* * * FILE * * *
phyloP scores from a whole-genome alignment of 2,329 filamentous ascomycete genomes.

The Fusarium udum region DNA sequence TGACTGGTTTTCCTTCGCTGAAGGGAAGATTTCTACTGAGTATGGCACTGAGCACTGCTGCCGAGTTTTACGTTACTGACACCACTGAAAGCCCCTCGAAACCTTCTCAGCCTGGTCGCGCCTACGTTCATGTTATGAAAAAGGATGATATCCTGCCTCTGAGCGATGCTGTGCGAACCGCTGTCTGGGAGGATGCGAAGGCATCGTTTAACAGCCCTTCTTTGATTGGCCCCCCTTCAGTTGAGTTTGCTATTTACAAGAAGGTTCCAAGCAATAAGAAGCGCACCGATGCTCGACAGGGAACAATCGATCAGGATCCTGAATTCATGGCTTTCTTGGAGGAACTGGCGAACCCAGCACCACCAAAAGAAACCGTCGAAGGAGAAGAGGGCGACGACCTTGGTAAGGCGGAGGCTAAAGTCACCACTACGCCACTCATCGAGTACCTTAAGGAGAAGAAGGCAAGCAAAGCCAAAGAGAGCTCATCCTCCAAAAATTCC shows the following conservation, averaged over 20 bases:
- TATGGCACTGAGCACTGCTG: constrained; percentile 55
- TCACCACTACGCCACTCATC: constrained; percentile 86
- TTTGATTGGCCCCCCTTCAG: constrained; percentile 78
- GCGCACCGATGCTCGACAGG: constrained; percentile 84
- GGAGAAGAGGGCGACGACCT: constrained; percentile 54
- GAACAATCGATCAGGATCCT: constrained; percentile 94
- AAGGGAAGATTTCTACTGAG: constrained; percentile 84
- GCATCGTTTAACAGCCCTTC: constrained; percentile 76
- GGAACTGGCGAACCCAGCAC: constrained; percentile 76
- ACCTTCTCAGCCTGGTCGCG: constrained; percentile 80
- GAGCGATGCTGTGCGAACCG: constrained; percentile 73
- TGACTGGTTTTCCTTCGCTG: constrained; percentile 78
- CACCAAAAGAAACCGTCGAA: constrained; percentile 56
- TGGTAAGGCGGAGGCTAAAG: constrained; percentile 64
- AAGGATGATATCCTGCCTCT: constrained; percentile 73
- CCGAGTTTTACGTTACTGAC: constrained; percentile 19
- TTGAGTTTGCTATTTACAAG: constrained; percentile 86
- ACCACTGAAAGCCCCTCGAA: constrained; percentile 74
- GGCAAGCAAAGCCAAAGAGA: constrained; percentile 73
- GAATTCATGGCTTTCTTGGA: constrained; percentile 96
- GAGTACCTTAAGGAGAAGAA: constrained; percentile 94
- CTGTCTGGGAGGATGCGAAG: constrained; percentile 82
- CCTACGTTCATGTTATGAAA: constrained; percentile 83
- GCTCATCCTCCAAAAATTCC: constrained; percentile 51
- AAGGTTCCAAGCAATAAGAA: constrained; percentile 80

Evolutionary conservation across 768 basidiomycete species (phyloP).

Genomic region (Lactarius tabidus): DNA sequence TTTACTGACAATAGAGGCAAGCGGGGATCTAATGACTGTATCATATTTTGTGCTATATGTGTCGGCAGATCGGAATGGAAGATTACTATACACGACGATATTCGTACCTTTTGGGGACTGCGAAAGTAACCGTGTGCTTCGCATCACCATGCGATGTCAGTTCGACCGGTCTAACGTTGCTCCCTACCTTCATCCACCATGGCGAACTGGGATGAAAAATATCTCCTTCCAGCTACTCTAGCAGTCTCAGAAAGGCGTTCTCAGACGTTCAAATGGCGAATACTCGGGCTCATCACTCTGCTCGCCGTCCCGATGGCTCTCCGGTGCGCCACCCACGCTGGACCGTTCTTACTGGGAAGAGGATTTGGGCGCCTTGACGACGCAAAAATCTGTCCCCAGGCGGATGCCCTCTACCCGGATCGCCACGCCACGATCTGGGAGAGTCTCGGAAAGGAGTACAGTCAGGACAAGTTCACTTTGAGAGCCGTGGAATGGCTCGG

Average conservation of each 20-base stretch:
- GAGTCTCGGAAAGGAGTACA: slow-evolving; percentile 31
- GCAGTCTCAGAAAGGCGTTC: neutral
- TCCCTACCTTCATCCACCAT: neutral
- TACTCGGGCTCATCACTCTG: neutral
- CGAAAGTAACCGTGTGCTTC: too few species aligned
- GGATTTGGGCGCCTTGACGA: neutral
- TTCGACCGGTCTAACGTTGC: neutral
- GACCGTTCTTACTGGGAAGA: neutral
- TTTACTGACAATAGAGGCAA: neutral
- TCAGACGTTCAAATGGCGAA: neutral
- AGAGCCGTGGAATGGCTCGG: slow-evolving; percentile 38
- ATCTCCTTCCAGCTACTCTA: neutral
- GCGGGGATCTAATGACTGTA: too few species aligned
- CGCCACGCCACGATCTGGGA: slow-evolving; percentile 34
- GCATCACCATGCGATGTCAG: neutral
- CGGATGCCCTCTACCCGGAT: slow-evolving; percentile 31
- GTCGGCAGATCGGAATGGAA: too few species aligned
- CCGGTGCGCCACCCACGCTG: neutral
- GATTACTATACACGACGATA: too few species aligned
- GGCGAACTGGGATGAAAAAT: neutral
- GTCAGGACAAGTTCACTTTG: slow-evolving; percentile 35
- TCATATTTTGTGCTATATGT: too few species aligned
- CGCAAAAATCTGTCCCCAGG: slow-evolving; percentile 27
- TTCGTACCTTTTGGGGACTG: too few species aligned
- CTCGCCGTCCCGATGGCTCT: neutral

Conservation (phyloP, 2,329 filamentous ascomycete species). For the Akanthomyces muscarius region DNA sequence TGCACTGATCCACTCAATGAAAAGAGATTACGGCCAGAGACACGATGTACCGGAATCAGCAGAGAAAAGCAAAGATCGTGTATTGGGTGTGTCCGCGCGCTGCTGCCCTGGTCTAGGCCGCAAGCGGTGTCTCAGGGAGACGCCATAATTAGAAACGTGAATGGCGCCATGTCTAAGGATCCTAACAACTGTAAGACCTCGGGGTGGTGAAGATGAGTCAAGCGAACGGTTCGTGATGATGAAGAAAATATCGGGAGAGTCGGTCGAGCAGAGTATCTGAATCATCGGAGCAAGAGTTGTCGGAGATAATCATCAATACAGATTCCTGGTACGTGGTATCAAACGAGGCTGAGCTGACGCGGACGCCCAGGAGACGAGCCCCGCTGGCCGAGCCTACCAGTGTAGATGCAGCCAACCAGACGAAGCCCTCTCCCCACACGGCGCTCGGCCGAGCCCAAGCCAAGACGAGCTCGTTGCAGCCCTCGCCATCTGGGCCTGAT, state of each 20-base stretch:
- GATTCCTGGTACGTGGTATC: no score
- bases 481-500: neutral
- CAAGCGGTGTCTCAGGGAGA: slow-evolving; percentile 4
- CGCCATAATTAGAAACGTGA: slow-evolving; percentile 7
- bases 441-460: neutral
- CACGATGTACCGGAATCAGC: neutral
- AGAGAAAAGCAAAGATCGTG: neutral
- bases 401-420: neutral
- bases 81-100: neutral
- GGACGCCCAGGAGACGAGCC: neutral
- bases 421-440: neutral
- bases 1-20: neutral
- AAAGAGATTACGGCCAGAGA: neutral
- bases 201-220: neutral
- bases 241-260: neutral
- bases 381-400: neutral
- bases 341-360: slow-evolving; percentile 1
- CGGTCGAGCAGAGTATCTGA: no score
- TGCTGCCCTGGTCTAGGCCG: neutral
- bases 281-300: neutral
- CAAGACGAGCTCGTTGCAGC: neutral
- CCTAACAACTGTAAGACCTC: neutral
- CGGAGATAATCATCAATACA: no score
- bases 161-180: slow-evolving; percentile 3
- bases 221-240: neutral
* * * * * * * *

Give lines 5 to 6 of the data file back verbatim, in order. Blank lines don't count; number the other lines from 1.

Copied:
- TTTGATTGGCCCCCCTTCAG: constrained; percentile 78
- GCGCACCGATGCTCGACAGG: constrained; percentile 84